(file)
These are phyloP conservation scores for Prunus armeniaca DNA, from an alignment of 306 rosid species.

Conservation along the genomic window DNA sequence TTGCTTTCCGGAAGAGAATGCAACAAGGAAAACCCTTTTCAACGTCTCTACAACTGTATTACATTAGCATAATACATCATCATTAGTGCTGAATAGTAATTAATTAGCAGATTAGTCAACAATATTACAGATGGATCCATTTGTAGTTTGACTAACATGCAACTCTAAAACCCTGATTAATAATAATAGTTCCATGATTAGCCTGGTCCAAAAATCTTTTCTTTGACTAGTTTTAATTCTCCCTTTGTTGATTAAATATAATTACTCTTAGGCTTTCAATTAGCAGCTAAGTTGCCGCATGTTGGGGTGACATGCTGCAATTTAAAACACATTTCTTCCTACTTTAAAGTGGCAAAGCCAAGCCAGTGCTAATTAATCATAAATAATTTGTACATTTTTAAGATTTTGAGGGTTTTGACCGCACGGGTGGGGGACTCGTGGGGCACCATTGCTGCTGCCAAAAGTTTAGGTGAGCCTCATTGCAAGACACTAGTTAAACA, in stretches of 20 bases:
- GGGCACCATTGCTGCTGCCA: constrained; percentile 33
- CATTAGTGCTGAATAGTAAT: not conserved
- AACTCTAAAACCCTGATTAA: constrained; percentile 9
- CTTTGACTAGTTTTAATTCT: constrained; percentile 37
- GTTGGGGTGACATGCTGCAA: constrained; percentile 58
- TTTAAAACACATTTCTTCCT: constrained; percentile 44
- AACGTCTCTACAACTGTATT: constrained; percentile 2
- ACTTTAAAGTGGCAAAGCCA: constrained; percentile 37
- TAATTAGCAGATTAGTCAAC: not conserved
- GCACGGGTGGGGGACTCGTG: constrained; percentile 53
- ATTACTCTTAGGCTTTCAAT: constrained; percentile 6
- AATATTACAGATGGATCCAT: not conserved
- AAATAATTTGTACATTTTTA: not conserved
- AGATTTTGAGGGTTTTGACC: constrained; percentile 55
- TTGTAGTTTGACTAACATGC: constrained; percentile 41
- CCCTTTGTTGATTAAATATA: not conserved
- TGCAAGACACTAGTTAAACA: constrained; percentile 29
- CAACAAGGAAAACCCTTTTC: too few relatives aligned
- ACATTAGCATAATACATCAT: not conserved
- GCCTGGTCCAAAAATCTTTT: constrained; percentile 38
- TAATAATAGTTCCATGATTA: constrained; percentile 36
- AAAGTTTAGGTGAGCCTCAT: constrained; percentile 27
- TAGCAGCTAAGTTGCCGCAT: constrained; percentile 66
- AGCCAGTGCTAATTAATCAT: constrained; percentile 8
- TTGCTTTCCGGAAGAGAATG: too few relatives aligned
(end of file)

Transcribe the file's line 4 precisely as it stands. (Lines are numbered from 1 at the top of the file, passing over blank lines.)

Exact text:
- CATTAGTGCTGAATAGTAAT: not conserved